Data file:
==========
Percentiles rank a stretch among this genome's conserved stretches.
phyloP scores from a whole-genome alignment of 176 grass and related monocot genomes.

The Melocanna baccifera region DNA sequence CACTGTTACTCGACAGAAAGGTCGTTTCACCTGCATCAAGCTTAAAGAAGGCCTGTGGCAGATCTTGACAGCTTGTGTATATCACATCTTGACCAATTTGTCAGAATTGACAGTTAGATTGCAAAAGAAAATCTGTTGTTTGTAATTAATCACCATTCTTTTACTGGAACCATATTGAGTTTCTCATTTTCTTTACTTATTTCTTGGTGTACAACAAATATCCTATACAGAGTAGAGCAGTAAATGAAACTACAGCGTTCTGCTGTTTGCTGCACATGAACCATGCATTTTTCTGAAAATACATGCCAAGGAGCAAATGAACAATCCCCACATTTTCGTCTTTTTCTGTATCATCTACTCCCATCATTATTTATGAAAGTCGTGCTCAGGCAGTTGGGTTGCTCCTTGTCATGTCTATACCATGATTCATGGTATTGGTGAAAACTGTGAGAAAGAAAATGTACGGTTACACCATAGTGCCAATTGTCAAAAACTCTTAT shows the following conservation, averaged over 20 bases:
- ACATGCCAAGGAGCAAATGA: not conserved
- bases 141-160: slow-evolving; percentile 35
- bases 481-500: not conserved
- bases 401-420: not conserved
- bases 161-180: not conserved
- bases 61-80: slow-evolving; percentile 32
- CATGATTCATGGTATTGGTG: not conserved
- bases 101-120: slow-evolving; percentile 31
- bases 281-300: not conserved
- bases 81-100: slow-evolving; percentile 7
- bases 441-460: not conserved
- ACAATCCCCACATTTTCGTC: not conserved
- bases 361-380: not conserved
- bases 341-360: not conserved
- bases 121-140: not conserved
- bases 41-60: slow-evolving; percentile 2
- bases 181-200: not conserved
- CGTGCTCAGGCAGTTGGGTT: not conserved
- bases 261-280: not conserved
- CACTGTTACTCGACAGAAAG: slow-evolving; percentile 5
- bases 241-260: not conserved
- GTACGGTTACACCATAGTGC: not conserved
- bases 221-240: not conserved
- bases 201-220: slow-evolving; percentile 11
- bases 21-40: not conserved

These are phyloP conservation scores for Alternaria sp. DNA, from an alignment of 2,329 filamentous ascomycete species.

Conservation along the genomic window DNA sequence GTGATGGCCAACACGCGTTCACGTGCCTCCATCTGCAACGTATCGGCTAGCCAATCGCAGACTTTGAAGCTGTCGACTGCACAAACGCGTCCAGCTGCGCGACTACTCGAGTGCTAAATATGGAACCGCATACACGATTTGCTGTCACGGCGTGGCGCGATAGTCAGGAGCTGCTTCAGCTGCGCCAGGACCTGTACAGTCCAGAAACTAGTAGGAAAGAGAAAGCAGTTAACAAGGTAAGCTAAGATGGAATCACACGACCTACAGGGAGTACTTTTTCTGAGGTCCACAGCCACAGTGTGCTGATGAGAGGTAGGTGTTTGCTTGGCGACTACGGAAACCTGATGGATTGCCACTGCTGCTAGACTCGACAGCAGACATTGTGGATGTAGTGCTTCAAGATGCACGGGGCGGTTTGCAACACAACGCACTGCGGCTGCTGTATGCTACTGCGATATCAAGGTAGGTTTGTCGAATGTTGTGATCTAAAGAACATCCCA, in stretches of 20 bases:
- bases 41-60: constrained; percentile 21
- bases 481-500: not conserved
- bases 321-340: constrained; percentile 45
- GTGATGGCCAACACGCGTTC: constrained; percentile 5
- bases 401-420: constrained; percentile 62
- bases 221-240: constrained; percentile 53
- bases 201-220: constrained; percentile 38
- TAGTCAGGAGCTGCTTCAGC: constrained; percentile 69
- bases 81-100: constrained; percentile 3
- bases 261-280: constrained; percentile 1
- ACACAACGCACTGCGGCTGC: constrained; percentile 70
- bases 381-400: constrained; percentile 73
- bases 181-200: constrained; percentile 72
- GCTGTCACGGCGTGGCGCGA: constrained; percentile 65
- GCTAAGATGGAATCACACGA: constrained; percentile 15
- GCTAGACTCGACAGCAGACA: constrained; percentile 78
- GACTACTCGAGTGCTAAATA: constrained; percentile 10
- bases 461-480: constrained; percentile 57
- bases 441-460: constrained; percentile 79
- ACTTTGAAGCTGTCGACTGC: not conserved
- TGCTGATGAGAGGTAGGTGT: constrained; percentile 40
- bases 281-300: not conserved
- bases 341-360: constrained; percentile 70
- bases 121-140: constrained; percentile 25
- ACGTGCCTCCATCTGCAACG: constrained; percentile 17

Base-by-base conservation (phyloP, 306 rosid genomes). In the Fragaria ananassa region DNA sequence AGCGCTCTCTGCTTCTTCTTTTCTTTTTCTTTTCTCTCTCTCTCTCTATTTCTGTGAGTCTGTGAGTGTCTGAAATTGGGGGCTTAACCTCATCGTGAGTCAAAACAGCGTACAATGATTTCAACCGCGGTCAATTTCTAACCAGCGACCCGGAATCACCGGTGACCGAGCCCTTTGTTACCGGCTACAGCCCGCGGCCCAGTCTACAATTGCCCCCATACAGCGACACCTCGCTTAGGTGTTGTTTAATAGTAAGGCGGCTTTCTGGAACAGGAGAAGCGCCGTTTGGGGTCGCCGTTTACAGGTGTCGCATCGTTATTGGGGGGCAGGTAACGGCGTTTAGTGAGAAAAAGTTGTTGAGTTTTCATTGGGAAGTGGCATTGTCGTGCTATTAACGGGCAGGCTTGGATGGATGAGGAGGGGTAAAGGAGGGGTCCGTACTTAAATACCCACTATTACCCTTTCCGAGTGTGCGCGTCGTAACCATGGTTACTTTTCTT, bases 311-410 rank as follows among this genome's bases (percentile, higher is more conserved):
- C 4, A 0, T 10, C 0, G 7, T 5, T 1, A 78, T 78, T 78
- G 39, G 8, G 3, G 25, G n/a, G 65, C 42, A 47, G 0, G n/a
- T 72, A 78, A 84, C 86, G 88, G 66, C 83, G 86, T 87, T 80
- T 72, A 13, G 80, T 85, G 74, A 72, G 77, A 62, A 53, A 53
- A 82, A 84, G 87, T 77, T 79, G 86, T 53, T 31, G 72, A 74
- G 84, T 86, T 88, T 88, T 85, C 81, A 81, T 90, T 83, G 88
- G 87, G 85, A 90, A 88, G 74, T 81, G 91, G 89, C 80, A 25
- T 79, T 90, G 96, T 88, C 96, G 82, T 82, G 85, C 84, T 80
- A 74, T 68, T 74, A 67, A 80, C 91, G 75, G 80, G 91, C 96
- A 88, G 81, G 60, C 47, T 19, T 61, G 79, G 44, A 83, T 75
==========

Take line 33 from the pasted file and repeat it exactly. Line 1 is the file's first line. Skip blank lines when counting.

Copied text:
- bases 321-340: constrained; percentile 45